There was once a man in Wall Street. A man who was not born in the suburbs of the Midwest, nor the rich coastal cities of the States, but the lower middle class of urban NYC. A man who built his fortune on his own back, defying class movement trends. A man who put down stocks and picked up pharmaceutical development so he could help the world fight disease at affordable prices. A man who decided to challenge the status quo on behalf of the little guy and was brutally ostracized for it. This man was Martin Shkreli.

Examining the story of Martin Shkreli is a bit like examining a mythic tale developed during America’s romantic peak. He was born the son of two European immigrants (Albania and Croatia), and accepted into the high-end Hunter College High School, a secondary school for intellectually gifted individuals in the Upper East Side of Manhattan. Hunter College boasts that they teach the “top 0.25% of students in the area, based off test results.” Earning enough credits to graduate early, Shkreli opted out of high school and started an internship at Cramer hedge fund.

His prodigious, cultivated intelligence would go on to serve him well as he scaled the ranks of Wall Street. Six years after he started working at Cramer, Shkreli said he “decided to leave while [he] was up 7 million.” His story after that is a matter largely of speculation. Sources close to him have revealed various companies and funds that he has started, grown, and sold. In 2016 Shkreli was charged with securities fraud due to the fraudulent nature of one of his many hedge funds. However, the important story, that applies to you and me, revolves not around one of his hedge funds but around one of his more philanthropic endeavors; Turing Pharmaceuticals.

Turing Pharmaceuticals was Shkreli’s first challenge to the status quo. In the mega-billion industry of pharmaceuticals, start-ups are not meant to succeed. New companies are pressured into being bought out, or are run into the ground by the bigger pharmaceutical giants. Yet Shkreli’s experience inside the belly of the beast ended up being quite useful in squaring off against multi-billion dollar behemoths. Against all odds, the company continued to prosper, rapidly growing on the path to becoming a behemoth itself. That was when Shkreli made a controversial decision: the purchase of a small medication called Daraprim.

Daraprim is a medication primarily used by victims of HIV/AIDS. For the average, healthy immune system a majority of parasites in food and drink do not pose a threat, they are mostly eradicated by the strong health measures imposed by the FDA, and the weakened parasites that end up on the plates of Americans are usually easily handled by the digestive system and the immune system. However, the weakened immune system that accompanies HIV/AIDS leaves many people susceptible to many waterborne parasites that can exist in food sourced from Africa or South America.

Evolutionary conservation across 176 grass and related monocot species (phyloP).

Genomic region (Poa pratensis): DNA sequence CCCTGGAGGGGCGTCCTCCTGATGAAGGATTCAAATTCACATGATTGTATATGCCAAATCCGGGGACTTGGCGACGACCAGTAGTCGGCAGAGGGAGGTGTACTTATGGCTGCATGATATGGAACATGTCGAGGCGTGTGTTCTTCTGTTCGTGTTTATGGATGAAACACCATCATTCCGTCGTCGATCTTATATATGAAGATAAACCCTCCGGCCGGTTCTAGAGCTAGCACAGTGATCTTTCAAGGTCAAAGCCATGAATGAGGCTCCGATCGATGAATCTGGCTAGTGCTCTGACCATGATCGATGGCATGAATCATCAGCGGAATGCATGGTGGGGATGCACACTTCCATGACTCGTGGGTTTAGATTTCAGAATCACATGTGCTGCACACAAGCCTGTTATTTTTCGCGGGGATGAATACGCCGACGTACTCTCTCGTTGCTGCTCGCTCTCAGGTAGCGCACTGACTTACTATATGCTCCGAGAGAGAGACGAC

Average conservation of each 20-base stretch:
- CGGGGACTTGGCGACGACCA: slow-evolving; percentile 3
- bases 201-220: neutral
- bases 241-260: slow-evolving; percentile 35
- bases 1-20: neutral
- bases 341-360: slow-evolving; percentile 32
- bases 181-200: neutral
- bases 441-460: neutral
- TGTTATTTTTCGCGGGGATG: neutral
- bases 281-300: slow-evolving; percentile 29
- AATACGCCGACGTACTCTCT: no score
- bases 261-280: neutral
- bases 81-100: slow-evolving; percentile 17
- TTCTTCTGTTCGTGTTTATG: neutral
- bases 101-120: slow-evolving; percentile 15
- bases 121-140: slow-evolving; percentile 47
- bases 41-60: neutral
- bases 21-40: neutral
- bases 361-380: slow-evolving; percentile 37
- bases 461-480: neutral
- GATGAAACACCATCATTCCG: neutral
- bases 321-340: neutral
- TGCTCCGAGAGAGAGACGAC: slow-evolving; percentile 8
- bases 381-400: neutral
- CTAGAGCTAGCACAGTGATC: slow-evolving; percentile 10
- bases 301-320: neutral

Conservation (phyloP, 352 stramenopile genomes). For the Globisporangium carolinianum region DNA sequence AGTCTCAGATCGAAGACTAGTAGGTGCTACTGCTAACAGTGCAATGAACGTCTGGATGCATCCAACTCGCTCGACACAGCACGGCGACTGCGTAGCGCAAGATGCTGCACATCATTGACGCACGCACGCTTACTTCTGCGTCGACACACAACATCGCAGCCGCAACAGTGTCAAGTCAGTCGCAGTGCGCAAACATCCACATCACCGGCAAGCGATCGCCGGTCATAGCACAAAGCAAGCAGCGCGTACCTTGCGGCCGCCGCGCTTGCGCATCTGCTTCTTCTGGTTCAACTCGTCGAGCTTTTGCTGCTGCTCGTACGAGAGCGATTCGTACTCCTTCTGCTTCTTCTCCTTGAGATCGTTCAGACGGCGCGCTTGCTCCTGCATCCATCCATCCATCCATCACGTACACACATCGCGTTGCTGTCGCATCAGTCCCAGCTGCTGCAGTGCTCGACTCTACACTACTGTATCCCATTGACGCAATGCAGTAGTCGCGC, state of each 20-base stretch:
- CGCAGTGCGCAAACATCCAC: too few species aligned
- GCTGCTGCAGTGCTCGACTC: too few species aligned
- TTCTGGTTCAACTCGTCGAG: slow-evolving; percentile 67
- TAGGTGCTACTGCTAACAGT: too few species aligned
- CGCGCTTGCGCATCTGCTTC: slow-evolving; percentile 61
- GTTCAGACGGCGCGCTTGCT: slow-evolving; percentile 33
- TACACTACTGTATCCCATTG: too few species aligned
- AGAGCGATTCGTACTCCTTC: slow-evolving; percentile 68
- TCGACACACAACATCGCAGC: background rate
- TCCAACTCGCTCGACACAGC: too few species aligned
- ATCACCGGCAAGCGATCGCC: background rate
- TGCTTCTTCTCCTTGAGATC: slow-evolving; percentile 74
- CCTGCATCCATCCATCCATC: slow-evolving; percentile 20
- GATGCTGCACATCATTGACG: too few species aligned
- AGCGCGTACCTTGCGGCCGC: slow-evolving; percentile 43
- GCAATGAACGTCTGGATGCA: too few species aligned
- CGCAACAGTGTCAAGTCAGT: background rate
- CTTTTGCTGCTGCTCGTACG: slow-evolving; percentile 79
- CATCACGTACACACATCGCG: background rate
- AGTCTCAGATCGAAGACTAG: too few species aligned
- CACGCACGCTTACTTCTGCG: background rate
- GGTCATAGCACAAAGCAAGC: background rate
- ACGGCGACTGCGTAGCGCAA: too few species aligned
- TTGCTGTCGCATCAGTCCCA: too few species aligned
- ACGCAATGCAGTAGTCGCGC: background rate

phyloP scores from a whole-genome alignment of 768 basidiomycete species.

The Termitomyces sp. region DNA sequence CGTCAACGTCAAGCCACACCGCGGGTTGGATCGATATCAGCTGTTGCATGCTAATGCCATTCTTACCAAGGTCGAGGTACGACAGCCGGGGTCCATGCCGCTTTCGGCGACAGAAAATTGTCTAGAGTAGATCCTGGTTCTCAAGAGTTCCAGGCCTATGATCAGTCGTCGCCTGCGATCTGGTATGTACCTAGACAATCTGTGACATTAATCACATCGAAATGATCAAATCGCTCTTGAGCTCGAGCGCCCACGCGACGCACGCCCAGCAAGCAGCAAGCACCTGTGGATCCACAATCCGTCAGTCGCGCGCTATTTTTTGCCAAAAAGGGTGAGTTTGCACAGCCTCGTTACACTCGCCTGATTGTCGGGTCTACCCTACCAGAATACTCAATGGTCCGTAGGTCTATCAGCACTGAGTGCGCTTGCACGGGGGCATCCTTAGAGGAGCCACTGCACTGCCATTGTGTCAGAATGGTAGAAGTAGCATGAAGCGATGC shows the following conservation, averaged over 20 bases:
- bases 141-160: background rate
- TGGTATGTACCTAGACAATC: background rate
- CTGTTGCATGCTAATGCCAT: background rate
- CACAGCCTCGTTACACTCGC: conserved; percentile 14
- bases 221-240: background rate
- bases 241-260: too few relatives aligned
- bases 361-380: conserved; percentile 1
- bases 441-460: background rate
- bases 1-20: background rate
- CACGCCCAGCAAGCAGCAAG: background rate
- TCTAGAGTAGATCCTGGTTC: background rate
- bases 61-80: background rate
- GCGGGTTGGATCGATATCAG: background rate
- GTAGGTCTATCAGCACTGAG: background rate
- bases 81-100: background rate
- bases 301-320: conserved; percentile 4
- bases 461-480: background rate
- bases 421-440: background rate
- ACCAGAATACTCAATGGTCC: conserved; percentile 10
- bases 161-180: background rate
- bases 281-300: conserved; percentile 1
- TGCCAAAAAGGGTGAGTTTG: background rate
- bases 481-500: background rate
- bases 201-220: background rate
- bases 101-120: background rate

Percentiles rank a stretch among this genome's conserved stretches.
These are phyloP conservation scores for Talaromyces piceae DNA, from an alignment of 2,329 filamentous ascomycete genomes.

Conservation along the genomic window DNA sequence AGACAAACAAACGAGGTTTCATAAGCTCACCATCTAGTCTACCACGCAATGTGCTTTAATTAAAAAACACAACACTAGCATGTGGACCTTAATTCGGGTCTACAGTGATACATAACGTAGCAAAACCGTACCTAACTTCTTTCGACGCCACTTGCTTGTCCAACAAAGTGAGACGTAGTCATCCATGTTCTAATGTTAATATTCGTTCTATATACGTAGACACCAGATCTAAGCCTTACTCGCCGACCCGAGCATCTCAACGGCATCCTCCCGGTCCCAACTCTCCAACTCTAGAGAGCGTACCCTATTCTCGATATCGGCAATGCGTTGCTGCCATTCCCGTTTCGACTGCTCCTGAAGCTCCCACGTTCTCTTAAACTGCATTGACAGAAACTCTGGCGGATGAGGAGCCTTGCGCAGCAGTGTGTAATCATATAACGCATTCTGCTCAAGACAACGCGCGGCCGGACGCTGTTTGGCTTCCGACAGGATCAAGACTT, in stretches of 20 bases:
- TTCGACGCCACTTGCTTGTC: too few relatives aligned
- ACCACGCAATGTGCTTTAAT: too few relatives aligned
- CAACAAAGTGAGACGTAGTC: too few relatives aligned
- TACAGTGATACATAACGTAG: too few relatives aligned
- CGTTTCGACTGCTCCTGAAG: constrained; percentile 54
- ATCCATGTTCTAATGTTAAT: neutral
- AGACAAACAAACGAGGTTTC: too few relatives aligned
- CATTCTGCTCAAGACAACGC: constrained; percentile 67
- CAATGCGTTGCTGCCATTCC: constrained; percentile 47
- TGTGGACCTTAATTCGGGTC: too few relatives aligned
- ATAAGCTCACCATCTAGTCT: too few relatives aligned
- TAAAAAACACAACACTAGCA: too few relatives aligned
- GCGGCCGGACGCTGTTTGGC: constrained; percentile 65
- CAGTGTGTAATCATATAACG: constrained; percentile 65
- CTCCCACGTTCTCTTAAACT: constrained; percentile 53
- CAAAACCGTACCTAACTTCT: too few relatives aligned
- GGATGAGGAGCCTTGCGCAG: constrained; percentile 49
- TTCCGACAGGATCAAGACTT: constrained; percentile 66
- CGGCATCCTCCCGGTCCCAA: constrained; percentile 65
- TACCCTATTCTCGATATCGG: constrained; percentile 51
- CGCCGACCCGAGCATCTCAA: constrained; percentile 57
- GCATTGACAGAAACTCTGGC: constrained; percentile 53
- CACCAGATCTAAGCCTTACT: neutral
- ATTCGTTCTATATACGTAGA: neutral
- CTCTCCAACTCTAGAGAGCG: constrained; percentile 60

It was this specialized drug that Turing Pharmaceuticals decided to purchase when its patent was about to expire. At the time of purchase, the drug was being sold at a rate of $13.50 per pill. After the purchase, the cost of production ended up rising, yet the price of the drug was set at a constant rate: $13.50/pill. Shkreli had to make a choice: raise the price of the drug or sell to his competitors who wouldn’t hesitate to ‘price-gouge’ it through the roof. Faced with such an intimidating problem, he had to clear his head.

The solution that Shkreli brought to Turing was nothing short of ingenious, in his mind. Turing would drastically increase the price for large corporations exclusively, making it affordable for Turing to continue featuring it and making it slightly more affordable for the everyday Joe. There are regulatory bodies that mandate corporations such as Walmart to have minimum stocks of certain medications, some of which included Daraprim on their list. Therefore, revenue instantly increased as corporations restocked their medications. At the end of the day, the profits from corporate orders outweighed the losses from the day to day sales from pharmacies. The price hike affected the corporations, but the everyday Joe was still buying the medication for $13.50/pill. 

However, the story that mainstream news outlets broke was quite different. Across the nation, millions of Americans heard about a millionaire CEO who raised the price of a drug from $13.50/pill to $756/pill. Because most people were not made aware of the exclusive nature of the price raise, they believed that it was a disgusting misuse of power that took advantage of the poor and those with HIV/AIDS.

It is true that Shkreli has been caught doing some truly terrible things. Just last year, he was found guilty on 2 charges of securities fraud. He has a history of being brash and rude on social media, going as far as to harass those with differing opinions. Just this month he has come under fire for offering $5,000 for a strand of Hillary Clinton’s hair. On the spectrum of good and evil, he has repeatedly ventured to one particular side.

However, Shkreli’s actions with Turing Pharmaceuticals were not a nefarious plot to expand his own wealth. These were humane considerations made by a man who repeatedly showed that he was incapable of such empathy. Yet the defamation campaign that ensued due to a poorly informed public, was able to demonize a man on the bravest, kindest action he ever showed.